Beth Eyre, president of the University of Sheffield's Student Union

He also urged the minister to ensure fairness between students living in university-owned halls and those in the private rented sector after many students were granted rent rebates while others were left to pay for accommodation they cannot use due to Covid-19 restrictions.

Mr Blomfield said: “As it happens I represent more students than any other MP in the country by a long way. I keep in regular touch with both universities but also both Student Unions and they’ve been raising these issues hard with me.

"Quite a few students have also contacted me directly, mainly on the practical issues they’ve been facing, particularly on accommodation.

"There were mixed experiences up until Christmas but I think things came to a head with the renewed lockdown at the beginning of January and that sense that this term was going to disappear, at least in terms of being physically on campus for most people.

"I think that really brought the issues to a head and it seemed like the right point to launch an inquiry and that was very much done on a cross-party basis.”

Beth Eyre, president of the University of Sheffield's Students' Union, said she was thankful to have Mr Blomfield acting as her MP.

She offered her views to the APPG inquiry and also set up the ‘Forgotten Students of 2020’ campaign, calling for more support from the Government on issues resulting from Covid-19.

"Forgotten Student is not just this year, the pandemic happened in 2020 and 2021 but it will affect society for decades and that’s the urgency that I’ve been feeling,” she said.

"We need the Government to do something and we need them to do it now. We’re happy to be patient and wait for the best solution to come about but there needs to be some form of recognition that this is happening because we haven’t seen that so far.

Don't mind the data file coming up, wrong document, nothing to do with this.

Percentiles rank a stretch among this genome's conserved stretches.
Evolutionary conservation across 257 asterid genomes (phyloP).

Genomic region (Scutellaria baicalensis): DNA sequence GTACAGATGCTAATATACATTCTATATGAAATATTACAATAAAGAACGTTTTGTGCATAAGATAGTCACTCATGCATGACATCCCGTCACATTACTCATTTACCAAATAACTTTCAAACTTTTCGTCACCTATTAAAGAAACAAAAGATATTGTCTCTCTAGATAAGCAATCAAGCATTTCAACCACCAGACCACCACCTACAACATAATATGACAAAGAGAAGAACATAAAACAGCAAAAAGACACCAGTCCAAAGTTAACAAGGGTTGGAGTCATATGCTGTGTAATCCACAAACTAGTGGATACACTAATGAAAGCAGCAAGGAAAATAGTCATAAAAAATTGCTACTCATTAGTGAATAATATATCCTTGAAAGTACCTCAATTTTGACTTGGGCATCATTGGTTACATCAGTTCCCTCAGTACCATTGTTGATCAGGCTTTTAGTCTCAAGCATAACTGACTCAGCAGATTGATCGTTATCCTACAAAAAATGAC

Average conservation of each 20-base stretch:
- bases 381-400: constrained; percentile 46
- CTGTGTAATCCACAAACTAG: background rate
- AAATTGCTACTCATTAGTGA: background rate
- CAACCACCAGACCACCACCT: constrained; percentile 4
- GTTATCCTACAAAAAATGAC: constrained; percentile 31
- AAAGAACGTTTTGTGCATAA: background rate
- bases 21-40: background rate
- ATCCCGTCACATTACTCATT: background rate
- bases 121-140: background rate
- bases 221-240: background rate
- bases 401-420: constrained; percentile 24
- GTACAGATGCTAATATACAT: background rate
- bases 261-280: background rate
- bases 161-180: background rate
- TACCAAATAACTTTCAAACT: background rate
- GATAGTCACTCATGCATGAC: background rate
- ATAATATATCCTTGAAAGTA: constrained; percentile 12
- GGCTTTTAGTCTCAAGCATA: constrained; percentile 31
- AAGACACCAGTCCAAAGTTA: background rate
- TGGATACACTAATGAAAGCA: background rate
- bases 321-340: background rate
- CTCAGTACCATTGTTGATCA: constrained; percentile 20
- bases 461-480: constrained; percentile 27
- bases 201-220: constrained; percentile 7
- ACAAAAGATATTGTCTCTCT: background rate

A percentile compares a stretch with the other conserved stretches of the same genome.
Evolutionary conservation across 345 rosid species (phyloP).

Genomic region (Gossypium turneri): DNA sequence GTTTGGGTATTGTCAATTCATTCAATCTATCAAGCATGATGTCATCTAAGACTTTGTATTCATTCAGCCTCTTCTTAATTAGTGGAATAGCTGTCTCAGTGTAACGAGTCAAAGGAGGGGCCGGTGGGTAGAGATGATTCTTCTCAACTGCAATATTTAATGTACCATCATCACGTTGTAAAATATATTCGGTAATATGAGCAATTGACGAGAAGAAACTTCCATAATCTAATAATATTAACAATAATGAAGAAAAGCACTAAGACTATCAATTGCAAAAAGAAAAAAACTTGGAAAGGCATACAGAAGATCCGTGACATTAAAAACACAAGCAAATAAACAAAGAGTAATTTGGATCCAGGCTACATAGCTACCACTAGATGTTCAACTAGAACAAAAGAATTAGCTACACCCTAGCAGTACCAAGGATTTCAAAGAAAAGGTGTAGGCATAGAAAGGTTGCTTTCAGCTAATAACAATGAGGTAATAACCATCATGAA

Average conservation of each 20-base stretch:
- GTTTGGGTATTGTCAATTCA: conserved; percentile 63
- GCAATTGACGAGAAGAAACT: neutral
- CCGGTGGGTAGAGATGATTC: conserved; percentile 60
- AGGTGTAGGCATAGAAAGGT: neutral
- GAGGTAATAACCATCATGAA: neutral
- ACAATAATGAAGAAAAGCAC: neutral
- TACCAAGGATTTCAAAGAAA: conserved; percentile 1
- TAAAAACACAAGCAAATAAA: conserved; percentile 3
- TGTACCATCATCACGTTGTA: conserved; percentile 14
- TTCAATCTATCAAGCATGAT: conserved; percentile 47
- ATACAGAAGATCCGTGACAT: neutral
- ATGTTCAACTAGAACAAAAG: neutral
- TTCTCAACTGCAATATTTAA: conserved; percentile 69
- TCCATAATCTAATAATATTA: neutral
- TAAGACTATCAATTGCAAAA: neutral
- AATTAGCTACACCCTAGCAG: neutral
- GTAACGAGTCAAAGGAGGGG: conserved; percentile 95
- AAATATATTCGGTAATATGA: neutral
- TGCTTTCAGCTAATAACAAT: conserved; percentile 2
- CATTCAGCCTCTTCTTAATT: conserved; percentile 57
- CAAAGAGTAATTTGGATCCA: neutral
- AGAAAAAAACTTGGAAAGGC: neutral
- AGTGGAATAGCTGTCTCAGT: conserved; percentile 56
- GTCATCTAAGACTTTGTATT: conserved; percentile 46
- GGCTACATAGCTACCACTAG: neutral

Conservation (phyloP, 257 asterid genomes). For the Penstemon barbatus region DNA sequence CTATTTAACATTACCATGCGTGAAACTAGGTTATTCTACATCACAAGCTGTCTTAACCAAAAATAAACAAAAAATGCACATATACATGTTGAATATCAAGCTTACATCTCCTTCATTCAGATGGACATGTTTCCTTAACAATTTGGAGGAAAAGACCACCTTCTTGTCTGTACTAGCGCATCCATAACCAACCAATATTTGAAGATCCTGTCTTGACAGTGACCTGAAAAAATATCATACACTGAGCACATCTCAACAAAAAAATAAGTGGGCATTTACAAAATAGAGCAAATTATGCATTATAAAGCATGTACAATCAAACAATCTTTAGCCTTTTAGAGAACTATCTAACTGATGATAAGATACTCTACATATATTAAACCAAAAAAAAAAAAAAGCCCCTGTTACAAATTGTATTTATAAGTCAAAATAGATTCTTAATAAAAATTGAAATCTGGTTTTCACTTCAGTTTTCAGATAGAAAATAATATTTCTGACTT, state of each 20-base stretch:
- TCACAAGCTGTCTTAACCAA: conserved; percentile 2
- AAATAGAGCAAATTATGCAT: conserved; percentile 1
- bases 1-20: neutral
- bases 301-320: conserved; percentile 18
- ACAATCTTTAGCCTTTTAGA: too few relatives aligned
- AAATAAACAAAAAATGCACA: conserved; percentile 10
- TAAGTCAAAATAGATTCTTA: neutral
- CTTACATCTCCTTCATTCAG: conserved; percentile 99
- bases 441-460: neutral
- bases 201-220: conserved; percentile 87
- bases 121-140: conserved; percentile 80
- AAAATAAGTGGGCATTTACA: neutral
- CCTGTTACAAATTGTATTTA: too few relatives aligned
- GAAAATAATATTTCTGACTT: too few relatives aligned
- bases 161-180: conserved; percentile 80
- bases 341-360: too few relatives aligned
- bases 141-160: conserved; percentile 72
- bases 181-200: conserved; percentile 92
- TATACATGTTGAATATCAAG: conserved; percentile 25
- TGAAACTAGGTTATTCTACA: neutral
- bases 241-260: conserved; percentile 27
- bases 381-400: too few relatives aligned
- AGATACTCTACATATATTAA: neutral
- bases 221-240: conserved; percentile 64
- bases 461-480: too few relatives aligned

"We’re doing everything we can with the university and they're being cooperative so far and now it comes down to what we can do on a national level. Paul’s been really helpful and he’s been doing great work as well.

"The £50 million in funding is good but for our university it equates to just £10 per student and that’s nowhere near enough. It’s beyond frustrating, we’ve been so lucky that the University of Sheffield has put an extra £3million into their hardship funding and called it the Covid support fund, so all students regardless of hardship can apply for it.

"We’ve been very grateful to have that to refer students to but it doesn’t even begin to cover the cost of private rent. The people before me have been saying this since March 2020, there needs to be a better response and now it’s nearly a year on all we’re getting is £10 per student, it’s exhausting.”

Partially agreeing with the APPG recommendations, she added: “I’ve struck gold with having Paul Blomfield as my local MP. I personally think there needs to be more on tuition fees but we’re really lucky to have an MP who is so committed and dedicated to his work to students because we are such a large part of his constituency.”

To learn more about the Forgotten Students campaign see